[17] We consider the results presented in this paper as a baseline case which only takes into account chemical processes that are well identified and supported by reasonably accurate kinetics data. The effects of more speculative processes, such as heterogeneous reactions involving HOx species on airborne particles or chemical interactions between the atmosphere and the regolith, are, for the present time, ignored in these first simulations.

2.3. Coupling to the LMD General Circulation Model

[18] A recent description of the LMD general circulation model is given by Forget et al. [1999]. In the updated version used here, the Martian topography is based on the elevations measured by the Mars Orbiter Laser Altimeter (MOLA) [Smith et al., 1999], and the model is vertically extended up to 120 km altitude using non-LTE radiative transfer calculations [Angelats-i-Coll et al., 2004; F. Forget et al., manuscript in preparation, 2004]. The amount of airborne dust used in the GCM is prescribed and varies with latitude, altitude, and solar longitude. This “dust scenario” was designed by Forget et al. [2001] in order to match most of the thermal profiles observed by the Radioscience instrument [Hinson et al., 1999] and the Thermal Emission Spectrometer (TES) [Smith et al., 2001] on board Mars Global Surveyor. For the moment, the evolving dust loading used in the GCM differs from the constant dust amount considered in the photochemical module, but both data sets will be unified in the next version of the coupled model. Note that the effect of a varying dust opacity on photolysis rates and ozone is later examined in the present work.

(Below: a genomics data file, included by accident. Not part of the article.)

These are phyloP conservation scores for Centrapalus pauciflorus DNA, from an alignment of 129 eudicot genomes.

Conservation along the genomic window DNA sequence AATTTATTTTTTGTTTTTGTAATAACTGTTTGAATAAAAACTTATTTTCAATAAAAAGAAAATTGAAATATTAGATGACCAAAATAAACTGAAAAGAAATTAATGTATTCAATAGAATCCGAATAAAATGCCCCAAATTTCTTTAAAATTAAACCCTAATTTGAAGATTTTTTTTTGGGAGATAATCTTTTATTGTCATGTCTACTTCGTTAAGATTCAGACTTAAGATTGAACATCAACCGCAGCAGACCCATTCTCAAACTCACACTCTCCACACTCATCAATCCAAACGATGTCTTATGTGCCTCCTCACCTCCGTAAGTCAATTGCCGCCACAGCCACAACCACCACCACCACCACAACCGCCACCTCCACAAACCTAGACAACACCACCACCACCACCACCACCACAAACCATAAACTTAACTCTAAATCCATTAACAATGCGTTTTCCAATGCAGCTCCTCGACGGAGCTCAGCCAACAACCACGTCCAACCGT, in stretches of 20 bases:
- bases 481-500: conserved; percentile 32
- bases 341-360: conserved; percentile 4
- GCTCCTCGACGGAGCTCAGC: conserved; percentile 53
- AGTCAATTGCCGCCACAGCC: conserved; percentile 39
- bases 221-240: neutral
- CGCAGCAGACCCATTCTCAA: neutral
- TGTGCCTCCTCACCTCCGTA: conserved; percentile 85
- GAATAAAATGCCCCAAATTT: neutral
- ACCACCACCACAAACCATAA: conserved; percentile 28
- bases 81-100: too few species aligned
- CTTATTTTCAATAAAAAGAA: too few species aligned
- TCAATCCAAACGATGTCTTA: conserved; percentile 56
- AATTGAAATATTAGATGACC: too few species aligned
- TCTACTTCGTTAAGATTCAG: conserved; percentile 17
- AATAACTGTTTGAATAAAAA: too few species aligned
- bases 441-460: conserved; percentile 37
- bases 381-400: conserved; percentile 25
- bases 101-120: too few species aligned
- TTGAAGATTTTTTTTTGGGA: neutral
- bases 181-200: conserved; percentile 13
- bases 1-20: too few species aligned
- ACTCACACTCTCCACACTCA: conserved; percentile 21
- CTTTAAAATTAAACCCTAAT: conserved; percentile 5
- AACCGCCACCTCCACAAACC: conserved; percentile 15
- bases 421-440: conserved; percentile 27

[19] The GCM incorporates a comprehensive physical modeling of the Martian water cycle using a microphysical scheme to describe the sublimation and condensation processes as well as the sedimentation of water ice particles in the atmosphere. This new version of the GCM water cycle is described in detail by Montmessin et al. (submitted manuscript, 2004). Water ice particles are transported by the model winds, as is water vapor and all of the chemical species. Transport of tracers is calculated using a second-order finite volume scheme with slope limitation [Van Leer, 1977; Hourdin and Armengaud, 1999]. Turbulent mixing of chemical species at the subgrid-scale is also taken into account from the turbulent kinetic energy diagnosed by the model in each grid box (see Forget et al. [1999, and references therein] for a complete description of the scheme). In addition, a standard energy-conserving convective adjustment scheme rapidly mixes heat, momentum, and tracers in convectively unstable layers.